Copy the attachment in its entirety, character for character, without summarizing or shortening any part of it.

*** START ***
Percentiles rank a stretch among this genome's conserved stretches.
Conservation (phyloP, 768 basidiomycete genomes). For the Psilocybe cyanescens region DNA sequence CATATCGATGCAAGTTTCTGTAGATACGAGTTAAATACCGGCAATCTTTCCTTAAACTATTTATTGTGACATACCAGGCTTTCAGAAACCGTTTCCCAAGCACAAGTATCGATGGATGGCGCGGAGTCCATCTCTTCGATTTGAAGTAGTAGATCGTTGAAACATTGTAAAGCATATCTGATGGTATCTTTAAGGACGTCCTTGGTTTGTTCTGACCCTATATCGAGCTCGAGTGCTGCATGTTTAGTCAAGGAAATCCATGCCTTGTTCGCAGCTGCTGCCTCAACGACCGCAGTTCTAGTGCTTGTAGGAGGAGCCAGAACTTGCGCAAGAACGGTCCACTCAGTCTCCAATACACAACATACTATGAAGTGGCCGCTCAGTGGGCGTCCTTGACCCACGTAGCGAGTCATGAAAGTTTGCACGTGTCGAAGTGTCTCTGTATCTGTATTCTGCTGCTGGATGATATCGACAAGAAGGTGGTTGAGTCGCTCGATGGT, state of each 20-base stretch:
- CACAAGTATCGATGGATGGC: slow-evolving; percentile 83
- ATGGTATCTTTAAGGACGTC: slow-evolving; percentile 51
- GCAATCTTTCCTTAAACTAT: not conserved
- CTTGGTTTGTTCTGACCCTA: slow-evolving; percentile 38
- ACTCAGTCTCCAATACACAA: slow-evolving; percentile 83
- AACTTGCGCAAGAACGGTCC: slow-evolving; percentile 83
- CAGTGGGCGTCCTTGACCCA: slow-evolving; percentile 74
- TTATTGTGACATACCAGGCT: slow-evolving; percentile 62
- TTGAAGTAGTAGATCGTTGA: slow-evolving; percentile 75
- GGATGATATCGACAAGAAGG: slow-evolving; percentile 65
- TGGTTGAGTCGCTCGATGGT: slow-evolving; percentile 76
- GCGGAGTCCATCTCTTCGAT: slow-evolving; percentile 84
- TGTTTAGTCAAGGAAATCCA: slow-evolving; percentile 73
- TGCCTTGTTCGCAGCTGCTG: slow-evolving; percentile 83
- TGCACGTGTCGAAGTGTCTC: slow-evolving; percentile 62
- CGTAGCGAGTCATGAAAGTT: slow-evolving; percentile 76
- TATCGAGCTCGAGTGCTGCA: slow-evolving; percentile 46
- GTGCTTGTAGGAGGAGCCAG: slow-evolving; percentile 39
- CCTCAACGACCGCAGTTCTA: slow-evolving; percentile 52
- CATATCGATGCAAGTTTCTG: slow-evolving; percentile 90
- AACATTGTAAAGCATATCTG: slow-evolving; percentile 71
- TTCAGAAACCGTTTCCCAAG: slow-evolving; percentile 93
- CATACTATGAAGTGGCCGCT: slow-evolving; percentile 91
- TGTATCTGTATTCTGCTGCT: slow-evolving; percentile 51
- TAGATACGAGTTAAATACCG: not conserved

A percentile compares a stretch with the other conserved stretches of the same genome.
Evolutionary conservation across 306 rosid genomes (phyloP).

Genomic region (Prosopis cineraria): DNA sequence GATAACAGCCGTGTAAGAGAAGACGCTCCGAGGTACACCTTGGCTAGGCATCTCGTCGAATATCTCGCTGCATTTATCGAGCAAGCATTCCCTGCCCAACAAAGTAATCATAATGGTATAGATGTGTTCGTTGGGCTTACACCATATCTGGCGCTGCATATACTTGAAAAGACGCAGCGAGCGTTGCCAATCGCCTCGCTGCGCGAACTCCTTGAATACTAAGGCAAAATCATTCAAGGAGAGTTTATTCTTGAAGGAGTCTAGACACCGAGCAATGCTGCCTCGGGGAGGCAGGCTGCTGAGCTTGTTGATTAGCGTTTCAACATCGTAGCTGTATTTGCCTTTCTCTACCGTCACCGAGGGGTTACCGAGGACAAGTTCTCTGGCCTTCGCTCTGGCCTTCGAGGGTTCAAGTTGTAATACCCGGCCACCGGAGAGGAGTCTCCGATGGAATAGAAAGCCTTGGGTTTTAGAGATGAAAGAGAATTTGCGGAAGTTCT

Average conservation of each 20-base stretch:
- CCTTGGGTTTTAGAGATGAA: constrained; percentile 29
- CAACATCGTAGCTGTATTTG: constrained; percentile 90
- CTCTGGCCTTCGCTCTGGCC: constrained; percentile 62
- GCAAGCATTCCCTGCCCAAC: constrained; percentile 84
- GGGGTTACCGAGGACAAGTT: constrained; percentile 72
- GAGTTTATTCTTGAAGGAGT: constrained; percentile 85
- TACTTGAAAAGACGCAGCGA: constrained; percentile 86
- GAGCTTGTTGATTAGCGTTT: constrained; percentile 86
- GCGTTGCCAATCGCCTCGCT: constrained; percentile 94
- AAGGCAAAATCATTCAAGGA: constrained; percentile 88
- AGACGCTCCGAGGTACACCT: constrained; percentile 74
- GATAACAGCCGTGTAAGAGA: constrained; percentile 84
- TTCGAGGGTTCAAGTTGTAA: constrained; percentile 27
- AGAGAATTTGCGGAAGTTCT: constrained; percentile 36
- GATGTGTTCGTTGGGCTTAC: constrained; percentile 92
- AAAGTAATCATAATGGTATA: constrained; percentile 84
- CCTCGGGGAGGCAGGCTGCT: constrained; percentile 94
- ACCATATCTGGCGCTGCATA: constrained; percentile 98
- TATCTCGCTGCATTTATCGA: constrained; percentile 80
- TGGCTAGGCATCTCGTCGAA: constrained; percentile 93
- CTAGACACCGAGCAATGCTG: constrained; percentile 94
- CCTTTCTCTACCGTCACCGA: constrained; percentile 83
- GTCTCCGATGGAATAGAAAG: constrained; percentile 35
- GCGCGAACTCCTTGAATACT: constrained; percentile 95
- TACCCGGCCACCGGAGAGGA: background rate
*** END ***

Percentiles rank a stretch among this genome's conserved stretches.
Conservation (phyloP, 768 basidiomycete genomes). For the Psilocybe cyanescens region DNA sequence CATATCGATGCAAGTTTCTGTAGATACGAGTTAAATACCGGCAATCTTTCCTTAAACTATTTATTGTGACATACCAGGCTTTCAGAAACCGTTTCCCAAGCACAAGTATCGATGGATGGCGCGGAGTCCATCTCTTCGATTTGAAGTAGTAGATCGTTGAAACATTGTAAAGCATATCTGATGGTATCTTTAAGGACGTCCTTGGTTTGTTCTGACCCTATATCGAGCTCGAGTGCTGCATGTTTAGTCAAGGAAATCCATGCCTTGTTCGCAGCTGCTGCCTCAACGACCGCAGTTCTAGTGCTTGTAGGAGGAGCCAGAACTTGCGCAAGAACGGTCCACTCAGTCTCCAATACACAACATACTATGAAGTGGCCGCTCAGTGGGCGTCCTTGACCCACGTAGCGAGTCATGAAAGTTTGCACGTGTCGAAGTGTCTCTGTATCTGTATTCTGCTGCTGGATGATATCGACAAGAAGGTGGTTGAGTCGCTCGATGGT, state of each 20-base stretch:
- CACAAGTATCGATGGATGGC: slow-evolving; percentile 83
- ATGGTATCTTTAAGGACGTC: slow-evolving; percentile 51
- GCAATCTTTCCTTAAACTAT: not conserved
- CTTGGTTTGTTCTGACCCTA: slow-evolving; percentile 38
- ACTCAGTCTCCAATACACAA: slow-evolving; percentile 83
- AACTTGCGCAAGAACGGTCC: slow-evolving; percentile 83
- CAGTGGGCGTCCTTGACCCA: slow-evolving; percentile 74
- TTATTGTGACATACCAGGCT: slow-evolving; percentile 62
- TTGAAGTAGTAGATCGTTGA: slow-evolving; percentile 75
- GGATGATATCGACAAGAAGG: slow-evolving; percentile 65
- TGGTTGAGTCGCTCGATGGT: slow-evolving; percentile 76
- GCGGAGTCCATCTCTTCGAT: slow-evolving; percentile 84
- TGTTTAGTCAAGGAAATCCA: slow-evolving; percentile 73
- TGCCTTGTTCGCAGCTGCTG: slow-evolving; percentile 83
- TGCACGTGTCGAAGTGTCTC: slow-evolving; percentile 62
- CGTAGCGAGTCATGAAAGTT: slow-evolving; percentile 76
- TATCGAGCTCGAGTGCTGCA: slow-evolving; percentile 46
- GTGCTTGTAGGAGGAGCCAG: slow-evolving; percentile 39
- CCTCAACGACCGCAGTTCTA: slow-evolving; percentile 52
- CATATCGATGCAAGTTTCTG: slow-evolving; percentile 90
- AACATTGTAAAGCATATCTG: slow-evolving; percentile 71
- TTCAGAAACCGTTTCCCAAG: slow-evolving; percentile 93
- CATACTATGAAGTGGCCGCT: slow-evolving; percentile 91
- TGTATCTGTATTCTGCTGCT: slow-evolving; percentile 51
- TAGATACGAGTTAAATACCG: not conserved

A percentile compares a stretch with the other conserved stretches of the same genome.
Evolutionary conservation across 306 rosid genomes (phyloP).

Genomic region (Prosopis cineraria): DNA sequence GATAACAGCCGTGTAAGAGAAGACGCTCCGAGGTACACCTTGGCTAGGCATCTCGTCGAATATCTCGCTGCATTTATCGAGCAAGCATTCCCTGCCCAACAAAGTAATCATAATGGTATAGATGTGTTCGTTGGGCTTACACCATATCTGGCGCTGCATATACTTGAAAAGACGCAGCGAGCGTTGCCAATCGCCTCGCTGCGCGAACTCCTTGAATACTAAGGCAAAATCATTCAAGGAGAGTTTATTCTTGAAGGAGTCTAGACACCGAGCAATGCTGCCTCGGGGAGGCAGGCTGCTGAGCTTGTTGATTAGCGTTTCAACATCGTAGCTGTATTTGCCTTTCTCTACCGTCACCGAGGGGTTACCGAGGACAAGTTCTCTGGCCTTCGCTCTGGCCTTCGAGGGTTCAAGTTGTAATACCCGGCCACCGGAGAGGAGTCTCCGATGGAATAGAAAGCCTTGGGTTTTAGAGATGAAAGAGAATTTGCGGAAGTTCT

Average conservation of each 20-base stretch:
- CCTTGGGTTTTAGAGATGAA: constrained; percentile 29
- CAACATCGTAGCTGTATTTG: constrained; percentile 90
- CTCTGGCCTTCGCTCTGGCC: constrained; percentile 62
- GCAAGCATTCCCTGCCCAAC: constrained; percentile 84
- GGGGTTACCGAGGACAAGTT: constrained; percentile 72
- GAGTTTATTCTTGAAGGAGT: constrained; percentile 85
- TACTTGAAAAGACGCAGCGA: constrained; percentile 86
- GAGCTTGTTGATTAGCGTTT: constrained; percentile 86
- GCGTTGCCAATCGCCTCGCT: constrained; percentile 94
- AAGGCAAAATCATTCAAGGA: constrained; percentile 88
- AGACGCTCCGAGGTACACCT: constrained; percentile 74
- GATAACAGCCGTGTAAGAGA: constrained; percentile 84
- TTCGAGGGTTCAAGTTGTAA: constrained; percentile 27
- AGAGAATTTGCGGAAGTTCT: constrained; percentile 36
- GATGTGTTCGTTGGGCTTAC: constrained; percentile 92
- AAAGTAATCATAATGGTATA: constrained; percentile 84
- CCTCGGGGAGGCAGGCTGCT: constrained; percentile 94
- ACCATATCTGGCGCTGCATA: constrained; percentile 98
- TATCTCGCTGCATTTATCGA: constrained; percentile 80
- TGGCTAGGCATCTCGTCGAA: constrained; percentile 93
- CTAGACACCGAGCAATGCTG: constrained; percentile 94
- CCTTTCTCTACCGTCACCGA: constrained; percentile 83
- GTCTCCGATGGAATAGAAAG: constrained; percentile 35
- GCGCGAACTCCTTGAATACT: constrained; percentile 95
- TACCCGGCCACCGGAGAGGA: background rate